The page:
Politics of Jamaica

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The political and economic history of Jamaica is based upon its foundation as a slave colony. From the beginning, the colony was under Spanish rule that relied upon native slave laboring in the sugar fields. The first law to be implemented upon the island under Spanish rule was the Repartimiento, introduced by Governor Esquivel, the first governor of Jamaica. The law enabled colonists to apply for and receive special permission to use the natives for a period of time; forcing them into labors such as planting and logging (Bennett 70). Francisco de Garay, who became governor in 1514, enacted an other set of regulations called the Requermiento (The Requirement) (Bennett 70). This system was implemented with the basis that the colonists had to convert the natives to Christianity; Garay was hopeful that in doing so, the natives would “be tractable, properly maintained and live and greatly multiply” (Sherlock 70).

The Jamaican natives and imported African slaves endured Spanish rule for 150 years until the invasion of the British in 1655. The fleet of Admiral Penn and the ground troops of General Venables were able to conquer the island fairly quickly; although there was several failed attempts by the Spanish to regain the land. A civil government was established in English Jamaica in 1663 which attracted settlers to the island (Bennett 84).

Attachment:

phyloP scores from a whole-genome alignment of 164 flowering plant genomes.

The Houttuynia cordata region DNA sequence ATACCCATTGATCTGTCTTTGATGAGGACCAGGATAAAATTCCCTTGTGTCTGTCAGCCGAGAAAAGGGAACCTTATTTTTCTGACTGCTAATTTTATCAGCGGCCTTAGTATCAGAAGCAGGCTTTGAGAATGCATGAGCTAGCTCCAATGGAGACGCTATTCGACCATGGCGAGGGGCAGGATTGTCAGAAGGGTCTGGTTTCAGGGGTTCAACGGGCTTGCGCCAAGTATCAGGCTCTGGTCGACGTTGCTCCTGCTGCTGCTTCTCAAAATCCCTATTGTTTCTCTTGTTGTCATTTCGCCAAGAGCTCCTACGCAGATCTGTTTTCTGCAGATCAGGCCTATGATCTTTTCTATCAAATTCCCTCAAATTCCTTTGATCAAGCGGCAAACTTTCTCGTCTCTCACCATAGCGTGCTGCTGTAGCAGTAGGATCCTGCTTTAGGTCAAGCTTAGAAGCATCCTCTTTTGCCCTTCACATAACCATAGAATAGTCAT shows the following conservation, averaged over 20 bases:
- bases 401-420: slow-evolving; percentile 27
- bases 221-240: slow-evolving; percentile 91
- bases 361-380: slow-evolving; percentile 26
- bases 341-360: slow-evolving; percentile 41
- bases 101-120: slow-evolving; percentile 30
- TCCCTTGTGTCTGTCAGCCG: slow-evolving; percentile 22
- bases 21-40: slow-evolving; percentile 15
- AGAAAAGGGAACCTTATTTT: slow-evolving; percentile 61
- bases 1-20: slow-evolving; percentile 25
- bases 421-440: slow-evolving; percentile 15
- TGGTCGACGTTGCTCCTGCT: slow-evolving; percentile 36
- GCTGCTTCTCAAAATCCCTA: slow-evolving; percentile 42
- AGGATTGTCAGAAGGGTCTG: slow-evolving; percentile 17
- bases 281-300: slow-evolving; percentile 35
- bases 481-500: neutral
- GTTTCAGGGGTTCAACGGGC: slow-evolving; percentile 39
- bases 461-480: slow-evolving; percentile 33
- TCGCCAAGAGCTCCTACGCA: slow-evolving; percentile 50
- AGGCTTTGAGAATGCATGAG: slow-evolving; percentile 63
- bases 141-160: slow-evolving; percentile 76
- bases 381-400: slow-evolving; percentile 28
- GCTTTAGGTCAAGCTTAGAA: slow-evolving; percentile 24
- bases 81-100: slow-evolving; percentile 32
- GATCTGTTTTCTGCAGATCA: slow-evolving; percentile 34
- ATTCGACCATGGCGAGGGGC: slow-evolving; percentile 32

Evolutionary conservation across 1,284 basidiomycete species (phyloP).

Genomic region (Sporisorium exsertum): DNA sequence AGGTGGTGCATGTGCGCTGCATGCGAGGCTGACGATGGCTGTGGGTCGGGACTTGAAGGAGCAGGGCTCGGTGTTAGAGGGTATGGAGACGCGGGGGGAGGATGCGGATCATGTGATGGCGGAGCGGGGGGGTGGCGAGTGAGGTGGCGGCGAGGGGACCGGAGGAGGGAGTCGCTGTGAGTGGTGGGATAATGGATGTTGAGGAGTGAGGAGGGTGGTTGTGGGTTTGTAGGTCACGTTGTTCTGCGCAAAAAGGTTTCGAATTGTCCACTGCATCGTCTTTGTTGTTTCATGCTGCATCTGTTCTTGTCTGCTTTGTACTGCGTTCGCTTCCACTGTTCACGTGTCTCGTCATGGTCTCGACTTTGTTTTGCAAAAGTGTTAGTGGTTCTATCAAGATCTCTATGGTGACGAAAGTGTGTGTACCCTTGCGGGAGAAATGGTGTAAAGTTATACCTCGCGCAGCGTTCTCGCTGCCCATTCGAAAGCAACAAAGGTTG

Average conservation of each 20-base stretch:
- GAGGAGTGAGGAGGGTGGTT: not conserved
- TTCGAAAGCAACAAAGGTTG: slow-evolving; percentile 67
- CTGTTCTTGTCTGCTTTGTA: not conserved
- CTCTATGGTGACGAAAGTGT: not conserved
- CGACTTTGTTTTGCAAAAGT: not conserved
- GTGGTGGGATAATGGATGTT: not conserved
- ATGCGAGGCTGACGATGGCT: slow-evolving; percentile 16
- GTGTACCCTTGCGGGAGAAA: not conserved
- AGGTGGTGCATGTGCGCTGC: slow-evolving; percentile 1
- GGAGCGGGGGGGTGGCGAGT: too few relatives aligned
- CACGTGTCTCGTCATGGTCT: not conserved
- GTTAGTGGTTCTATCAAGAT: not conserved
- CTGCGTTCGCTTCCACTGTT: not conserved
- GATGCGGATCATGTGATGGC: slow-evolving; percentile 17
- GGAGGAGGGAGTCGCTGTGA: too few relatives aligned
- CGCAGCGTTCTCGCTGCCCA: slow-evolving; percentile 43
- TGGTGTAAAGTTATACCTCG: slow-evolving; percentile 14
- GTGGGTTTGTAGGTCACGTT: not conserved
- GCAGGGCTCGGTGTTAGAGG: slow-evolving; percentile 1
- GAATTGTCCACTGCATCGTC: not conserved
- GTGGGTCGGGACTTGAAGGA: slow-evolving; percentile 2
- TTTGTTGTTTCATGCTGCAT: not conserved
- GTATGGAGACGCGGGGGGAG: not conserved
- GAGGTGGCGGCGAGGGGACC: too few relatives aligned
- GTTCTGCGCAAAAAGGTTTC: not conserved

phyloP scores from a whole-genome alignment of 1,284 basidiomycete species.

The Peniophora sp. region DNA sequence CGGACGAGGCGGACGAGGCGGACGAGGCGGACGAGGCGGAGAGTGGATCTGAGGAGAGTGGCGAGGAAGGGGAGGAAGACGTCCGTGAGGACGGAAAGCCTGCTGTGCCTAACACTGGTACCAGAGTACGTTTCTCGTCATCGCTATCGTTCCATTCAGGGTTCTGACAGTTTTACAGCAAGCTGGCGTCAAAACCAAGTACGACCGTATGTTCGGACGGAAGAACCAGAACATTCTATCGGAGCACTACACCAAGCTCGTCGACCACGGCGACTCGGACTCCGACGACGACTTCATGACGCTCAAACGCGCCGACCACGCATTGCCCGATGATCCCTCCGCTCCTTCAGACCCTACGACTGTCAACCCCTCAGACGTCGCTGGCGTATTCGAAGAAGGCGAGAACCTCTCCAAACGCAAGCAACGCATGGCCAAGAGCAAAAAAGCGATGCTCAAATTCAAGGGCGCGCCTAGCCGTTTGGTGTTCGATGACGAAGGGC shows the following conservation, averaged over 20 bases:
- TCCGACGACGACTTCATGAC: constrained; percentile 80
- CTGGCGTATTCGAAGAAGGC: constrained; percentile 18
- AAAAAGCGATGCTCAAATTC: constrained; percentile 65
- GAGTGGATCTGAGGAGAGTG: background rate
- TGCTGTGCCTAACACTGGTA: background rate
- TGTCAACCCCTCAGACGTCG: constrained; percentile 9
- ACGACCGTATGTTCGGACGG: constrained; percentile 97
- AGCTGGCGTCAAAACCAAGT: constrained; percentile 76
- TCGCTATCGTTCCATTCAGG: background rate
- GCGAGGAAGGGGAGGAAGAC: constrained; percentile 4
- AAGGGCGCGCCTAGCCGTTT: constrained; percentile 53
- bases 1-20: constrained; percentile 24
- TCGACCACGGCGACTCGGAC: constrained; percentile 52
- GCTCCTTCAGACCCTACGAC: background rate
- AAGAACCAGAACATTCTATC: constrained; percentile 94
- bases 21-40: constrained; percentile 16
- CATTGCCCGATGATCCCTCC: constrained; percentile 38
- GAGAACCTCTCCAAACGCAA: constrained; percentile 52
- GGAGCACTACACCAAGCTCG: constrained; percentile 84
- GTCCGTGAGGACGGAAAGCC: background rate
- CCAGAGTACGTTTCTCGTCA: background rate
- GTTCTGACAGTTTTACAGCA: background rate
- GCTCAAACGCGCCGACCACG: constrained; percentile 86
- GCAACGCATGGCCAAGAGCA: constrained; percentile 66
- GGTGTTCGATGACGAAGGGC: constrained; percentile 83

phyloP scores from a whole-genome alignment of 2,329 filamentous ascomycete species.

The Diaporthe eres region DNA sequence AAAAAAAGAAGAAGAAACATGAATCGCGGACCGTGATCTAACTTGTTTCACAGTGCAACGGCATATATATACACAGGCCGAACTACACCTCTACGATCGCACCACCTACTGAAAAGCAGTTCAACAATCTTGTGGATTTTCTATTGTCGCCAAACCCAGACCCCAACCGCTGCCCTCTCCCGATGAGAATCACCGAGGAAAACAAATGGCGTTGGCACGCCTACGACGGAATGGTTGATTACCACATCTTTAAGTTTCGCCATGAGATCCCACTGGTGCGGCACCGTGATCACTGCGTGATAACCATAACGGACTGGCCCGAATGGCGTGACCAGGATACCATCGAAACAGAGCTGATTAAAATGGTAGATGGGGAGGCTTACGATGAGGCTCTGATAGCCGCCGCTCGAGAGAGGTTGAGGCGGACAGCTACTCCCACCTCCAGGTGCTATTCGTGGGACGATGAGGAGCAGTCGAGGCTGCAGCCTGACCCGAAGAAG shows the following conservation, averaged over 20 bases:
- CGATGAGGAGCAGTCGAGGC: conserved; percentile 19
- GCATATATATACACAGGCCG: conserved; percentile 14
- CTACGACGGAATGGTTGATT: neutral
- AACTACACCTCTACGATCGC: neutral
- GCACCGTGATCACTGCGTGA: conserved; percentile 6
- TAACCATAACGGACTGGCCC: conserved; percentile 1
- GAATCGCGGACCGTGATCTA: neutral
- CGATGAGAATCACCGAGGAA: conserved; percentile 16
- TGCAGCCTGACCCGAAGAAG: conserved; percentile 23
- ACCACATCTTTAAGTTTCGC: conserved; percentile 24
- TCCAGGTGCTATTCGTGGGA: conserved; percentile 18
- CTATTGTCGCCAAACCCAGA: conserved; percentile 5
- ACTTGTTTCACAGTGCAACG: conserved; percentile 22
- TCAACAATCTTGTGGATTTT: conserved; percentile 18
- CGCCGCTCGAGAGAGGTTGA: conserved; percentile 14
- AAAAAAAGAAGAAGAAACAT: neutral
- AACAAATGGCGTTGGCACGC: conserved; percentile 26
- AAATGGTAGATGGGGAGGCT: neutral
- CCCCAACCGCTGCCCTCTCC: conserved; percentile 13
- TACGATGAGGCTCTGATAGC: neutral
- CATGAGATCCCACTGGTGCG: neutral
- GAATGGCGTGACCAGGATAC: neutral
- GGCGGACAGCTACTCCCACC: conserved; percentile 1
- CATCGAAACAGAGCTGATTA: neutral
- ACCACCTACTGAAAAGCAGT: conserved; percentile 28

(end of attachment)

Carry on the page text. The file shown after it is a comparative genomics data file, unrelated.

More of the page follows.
Lord Windsor, who succeeded D’Oyley as governor in December 1661, implemented a proclamation that defined the “status of the settlers” (Bennett 86). The proclamation allowed settlers to benefit from generous land grants in Jamaica. Governor Windsor was the administrator of the island along with a council of twelve men; a House of Assembly with 30 or more elected representatives; and a local council of justices in each parish (Bennett 86). The ‘council of twelve’ was nominated by the Colonial Office in England based upon recommendations by the governor (Sherlock 86). This council later became the Upper House of the Legislature. This new government had the power to pass laws; all of which had to be approved by the Crown within two years of being passed (Bennett 87). The introduction of a Crown colony government in 1865 was a central change for Jamaica, as the power shifted from a white minority to Parliament in England (Bennett 375).
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